Microsoft exec email exchange reveals cloud gaming takes priority over consoles

'From a strategy perspective I believe in our tradeoffs for Cloud and Content in Gaming over console volume,' said Phil Spencer in the email

Xbox Series X

Microsoft has reportedly been losing out on Xbox Series X/S sales due to a tradeoff it made by investing in its cloud and gaming content, as revealed in an internal email exchange between Xbox CEO Phil Spencer and Xbox CFO Tim Stuart.

As shared by The Verge, the exchange took place in December 2020, and was revealed as part of the FTC vs. Microsoft hearing. In the exchange, the two talked about the reasons behind underperformance in Xbox console volumes.

In the email, Spencer talked about Microsoft missing yield for Scarlett, the codename used for the Xbox Series X/S. The company made a calculated tradeoff by prioritizing investments in cloud infrastructure and gaming content. While facing challenges such as hardware production scarcity, likely due to the COVID-19 pandemic, and a delayed Halo Infinite release, Microsoft remained focused on its long-term ambition by betting on the cloud and content strategy.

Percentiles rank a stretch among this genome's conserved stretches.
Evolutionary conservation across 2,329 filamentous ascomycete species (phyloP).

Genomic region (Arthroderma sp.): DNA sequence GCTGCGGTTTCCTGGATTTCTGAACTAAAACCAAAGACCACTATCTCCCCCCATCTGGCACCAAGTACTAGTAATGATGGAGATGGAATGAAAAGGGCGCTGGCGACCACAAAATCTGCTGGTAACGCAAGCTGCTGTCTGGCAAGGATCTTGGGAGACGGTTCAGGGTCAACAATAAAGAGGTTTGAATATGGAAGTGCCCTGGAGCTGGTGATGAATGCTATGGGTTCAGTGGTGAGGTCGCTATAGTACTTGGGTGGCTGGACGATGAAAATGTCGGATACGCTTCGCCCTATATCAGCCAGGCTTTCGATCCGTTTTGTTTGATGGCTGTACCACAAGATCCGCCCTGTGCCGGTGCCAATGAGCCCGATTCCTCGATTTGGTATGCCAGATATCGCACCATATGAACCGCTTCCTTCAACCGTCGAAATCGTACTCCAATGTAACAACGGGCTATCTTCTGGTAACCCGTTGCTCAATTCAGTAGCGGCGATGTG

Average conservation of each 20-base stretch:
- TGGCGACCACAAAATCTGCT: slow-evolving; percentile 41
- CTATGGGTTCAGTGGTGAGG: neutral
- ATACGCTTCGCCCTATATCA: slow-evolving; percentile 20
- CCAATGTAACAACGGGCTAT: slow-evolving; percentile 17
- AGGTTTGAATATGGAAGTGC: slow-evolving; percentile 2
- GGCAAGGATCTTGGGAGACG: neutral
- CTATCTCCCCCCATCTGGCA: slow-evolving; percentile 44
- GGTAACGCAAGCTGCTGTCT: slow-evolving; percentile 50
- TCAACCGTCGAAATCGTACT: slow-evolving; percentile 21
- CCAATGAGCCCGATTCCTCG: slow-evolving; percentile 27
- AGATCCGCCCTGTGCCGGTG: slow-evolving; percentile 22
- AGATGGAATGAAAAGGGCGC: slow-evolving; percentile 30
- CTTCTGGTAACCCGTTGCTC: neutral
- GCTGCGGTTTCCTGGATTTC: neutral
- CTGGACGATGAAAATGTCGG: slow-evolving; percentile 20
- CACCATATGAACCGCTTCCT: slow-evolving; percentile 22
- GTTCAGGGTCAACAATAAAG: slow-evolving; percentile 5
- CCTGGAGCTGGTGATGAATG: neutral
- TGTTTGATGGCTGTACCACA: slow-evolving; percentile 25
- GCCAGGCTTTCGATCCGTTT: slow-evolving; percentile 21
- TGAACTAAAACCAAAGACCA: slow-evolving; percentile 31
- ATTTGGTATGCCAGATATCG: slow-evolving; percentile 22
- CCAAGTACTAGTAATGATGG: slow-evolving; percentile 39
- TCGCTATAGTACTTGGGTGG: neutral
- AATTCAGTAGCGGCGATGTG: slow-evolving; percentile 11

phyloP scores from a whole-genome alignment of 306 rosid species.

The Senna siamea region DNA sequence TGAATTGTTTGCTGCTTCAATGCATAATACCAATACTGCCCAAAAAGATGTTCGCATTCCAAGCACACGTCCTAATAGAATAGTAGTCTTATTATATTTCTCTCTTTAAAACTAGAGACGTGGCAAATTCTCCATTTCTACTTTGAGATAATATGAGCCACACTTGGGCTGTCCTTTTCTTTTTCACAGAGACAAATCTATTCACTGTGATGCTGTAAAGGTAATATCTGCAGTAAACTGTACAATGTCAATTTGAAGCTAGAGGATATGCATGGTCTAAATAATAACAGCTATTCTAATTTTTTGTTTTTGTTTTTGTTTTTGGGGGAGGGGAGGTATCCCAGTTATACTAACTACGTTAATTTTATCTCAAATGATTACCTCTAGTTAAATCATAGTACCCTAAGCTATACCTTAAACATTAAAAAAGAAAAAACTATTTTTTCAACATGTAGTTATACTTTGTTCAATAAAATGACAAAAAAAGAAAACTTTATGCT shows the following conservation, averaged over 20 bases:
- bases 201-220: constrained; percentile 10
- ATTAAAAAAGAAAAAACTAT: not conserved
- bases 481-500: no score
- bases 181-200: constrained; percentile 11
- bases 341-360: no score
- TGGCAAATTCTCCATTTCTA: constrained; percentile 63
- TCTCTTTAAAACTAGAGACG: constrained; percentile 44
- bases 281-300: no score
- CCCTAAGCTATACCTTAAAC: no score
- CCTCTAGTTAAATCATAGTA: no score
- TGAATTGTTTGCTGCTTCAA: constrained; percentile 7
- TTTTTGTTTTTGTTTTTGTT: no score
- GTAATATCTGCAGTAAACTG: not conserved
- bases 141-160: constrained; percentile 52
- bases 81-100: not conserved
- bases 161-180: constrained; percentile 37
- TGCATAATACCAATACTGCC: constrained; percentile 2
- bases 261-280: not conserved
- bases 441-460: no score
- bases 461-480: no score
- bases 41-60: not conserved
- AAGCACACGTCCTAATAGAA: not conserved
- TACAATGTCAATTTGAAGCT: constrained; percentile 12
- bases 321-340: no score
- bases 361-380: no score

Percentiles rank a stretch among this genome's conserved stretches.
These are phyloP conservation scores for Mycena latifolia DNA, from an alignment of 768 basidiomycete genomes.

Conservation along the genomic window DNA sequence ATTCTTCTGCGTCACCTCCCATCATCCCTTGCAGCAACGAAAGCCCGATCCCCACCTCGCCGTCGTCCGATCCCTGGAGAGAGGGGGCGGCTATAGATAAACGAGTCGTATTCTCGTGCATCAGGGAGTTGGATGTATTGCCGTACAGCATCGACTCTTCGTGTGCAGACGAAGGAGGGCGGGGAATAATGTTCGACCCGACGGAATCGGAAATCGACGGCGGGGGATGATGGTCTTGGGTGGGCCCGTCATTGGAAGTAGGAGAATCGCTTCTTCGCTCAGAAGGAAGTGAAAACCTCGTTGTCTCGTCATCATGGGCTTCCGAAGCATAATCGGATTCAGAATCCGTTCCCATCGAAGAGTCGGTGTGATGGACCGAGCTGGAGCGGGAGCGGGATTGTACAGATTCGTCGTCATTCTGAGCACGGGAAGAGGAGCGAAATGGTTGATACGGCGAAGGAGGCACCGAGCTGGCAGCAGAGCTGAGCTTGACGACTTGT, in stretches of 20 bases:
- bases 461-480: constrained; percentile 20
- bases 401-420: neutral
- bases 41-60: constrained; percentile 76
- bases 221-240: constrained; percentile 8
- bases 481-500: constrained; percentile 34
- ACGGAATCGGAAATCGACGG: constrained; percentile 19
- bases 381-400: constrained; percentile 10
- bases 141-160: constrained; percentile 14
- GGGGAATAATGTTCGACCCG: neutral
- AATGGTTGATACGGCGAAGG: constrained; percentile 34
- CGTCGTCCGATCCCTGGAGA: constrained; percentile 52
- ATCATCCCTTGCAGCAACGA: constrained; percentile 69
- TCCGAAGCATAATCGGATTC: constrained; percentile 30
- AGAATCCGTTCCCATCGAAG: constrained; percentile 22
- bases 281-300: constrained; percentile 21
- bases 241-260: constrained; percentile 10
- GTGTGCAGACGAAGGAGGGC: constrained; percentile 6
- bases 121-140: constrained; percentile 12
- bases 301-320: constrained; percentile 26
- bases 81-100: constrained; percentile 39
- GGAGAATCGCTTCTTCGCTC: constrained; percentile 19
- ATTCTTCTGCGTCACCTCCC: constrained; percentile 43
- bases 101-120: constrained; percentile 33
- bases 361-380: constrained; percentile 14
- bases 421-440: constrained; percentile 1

The company had also reduced the compute units on the Xbox Series X silicon from 56 to 52. Despite the change, it still fell short of its hardware production target.

The email exchange also revealed that Microsoft had intentionally held back chips for its strategic cloud investments, which might have contributed to the company falling short of its production target.

“From a strategy perspective I believe in our tradeoffs for Cloud and Content in Gaming over console volume,” said Spencer in the email. “With our strategy and opportunity console volume will still be the thing we constrain to grow our long term ambition.”

Spencer also took shots at the dearly departed. He said that competition, including Google Stadia, do not have the “console strength we have” when it comes to developer engagement, gaming community and catalogue of content.

The email exchange also referenced a separate “dedicated” version of Xbox Cloud Gaming that Microsoft had been working on. However, the recent testimony during the recent hearing, Sarah Bond, head of Xbox creator experience, indicated that a dedicated version was not currently in development.

Read more about the exchange here.

Source: The Verge